Thursday, January 12, 2006

A Voyeur of Vrittis

A Voyeur of Vrittis

Sometimes the mind is brimming with words which you simply want to put down to paper (or computer); sometimes the words just wouldn't come out. But one thing is for sure: the mind is never quiet--there's always movement and thought. When the supposedly right words wouldn't come out, it's because there are other words that are louder, reverberating in your head. If you'd just observe those words and capture them on paper, you'll have your blog entry for the day.

But not all thoughts are worth listening to. They are often repetitive, trite and petty. Let these thoughts rise and let them subside. Let them work out their restlessness. If you'd leave them alone, they will all go away.

The yogis call the activities of the mind citta vrittis. Literally, it means "whirlpools" of the mind, or "mind-waves". The mind is always vibrating with vrittis. As one subsides, another arises. When one impression hits the mind, it stirs up a host of other vrittis. Once in motion, it is very difficult for the mind to stop. Even in sleep, these vrittis are still at work as dreams.

The calm and meditative person is aware of his vrittis and can hold them in check. Those who fail to control them, end up being their slaves. When these vrittis are unchecked for a long time, they grow in strength and become even more difficult to control.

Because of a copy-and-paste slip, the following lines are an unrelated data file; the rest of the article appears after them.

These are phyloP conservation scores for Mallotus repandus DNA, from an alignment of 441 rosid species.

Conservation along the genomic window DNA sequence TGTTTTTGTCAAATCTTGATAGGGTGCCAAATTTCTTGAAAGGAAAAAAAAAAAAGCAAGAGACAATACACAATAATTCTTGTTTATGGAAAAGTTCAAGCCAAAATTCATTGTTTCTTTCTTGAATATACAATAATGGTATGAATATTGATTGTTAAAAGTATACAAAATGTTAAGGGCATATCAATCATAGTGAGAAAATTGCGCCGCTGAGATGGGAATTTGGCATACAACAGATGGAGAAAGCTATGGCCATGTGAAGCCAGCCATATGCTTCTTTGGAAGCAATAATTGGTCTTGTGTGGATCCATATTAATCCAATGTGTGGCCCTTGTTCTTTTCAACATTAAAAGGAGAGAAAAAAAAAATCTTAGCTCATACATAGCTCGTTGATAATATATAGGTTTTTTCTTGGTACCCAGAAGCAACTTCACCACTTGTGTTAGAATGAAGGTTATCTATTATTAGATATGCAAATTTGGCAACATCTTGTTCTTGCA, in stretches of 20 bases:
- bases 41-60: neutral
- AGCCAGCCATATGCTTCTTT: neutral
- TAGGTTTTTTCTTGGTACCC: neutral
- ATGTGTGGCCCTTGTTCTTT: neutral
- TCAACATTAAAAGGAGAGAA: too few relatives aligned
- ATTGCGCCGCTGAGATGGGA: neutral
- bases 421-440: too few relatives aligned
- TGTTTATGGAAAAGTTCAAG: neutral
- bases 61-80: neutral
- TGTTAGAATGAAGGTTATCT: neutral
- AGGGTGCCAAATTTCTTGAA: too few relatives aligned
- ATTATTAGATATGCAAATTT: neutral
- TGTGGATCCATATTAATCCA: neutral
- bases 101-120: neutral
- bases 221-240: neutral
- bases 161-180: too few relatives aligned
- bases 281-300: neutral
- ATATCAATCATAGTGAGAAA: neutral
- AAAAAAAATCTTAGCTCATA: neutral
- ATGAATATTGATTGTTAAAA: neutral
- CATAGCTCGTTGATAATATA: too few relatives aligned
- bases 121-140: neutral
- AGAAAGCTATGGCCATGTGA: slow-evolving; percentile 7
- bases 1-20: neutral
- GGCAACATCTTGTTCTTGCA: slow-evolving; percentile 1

Hence you see the behaviour of most people are often very predictable. The same set of stimulus brings about the same set of responses. As the pattern gets repeated over and over again, they reinforce themselves. Mental habits are thus formed.

That is why it is so difficult for us to change. We never control these vrittis when they are small. And when they have cut deep channels in your brain, your behaviour becomes automatic.

Even when we attempt to suppresss our citta vrittis, they never die away--they merely sink back into their dormant form. The energy is still there, and they are ever-ready to pounce up again, once the right sets of conditions are in place.

Sometimes you see married couples argue about the same things over and over again. One vritti arises in one party, rousing a similar pattern of vrittis in the other. There's mutual reinforcement of mind-waves, and the oscillations become very strong. One small ripple, and the whole tidal wave comes crashing in.

Only when we analyze our vrittis and resolve them to their causal states, can we finally put them to rest. In the words of the yogis, only when you "fry the seeds' of these vrittis, will they cease to sprout again.

To resolve the vrittis to their causal states, we must observe them quietly and understand their behaviour. Why did they arise? Your mind is your instrument and your laboratory. Find out the root causes of their agitation. Be a voyeur of your own mind. Only then, will you be a master of your own destiny.

Wednesday, January 11, 2006

The Religious Impulse

The Religious Impulse

I got hold of a smart card reader the other day and checked the contents of my MyKad: it had all my information recorded correctly. Even my TIADA AGAMA (no religion) status. Perfect.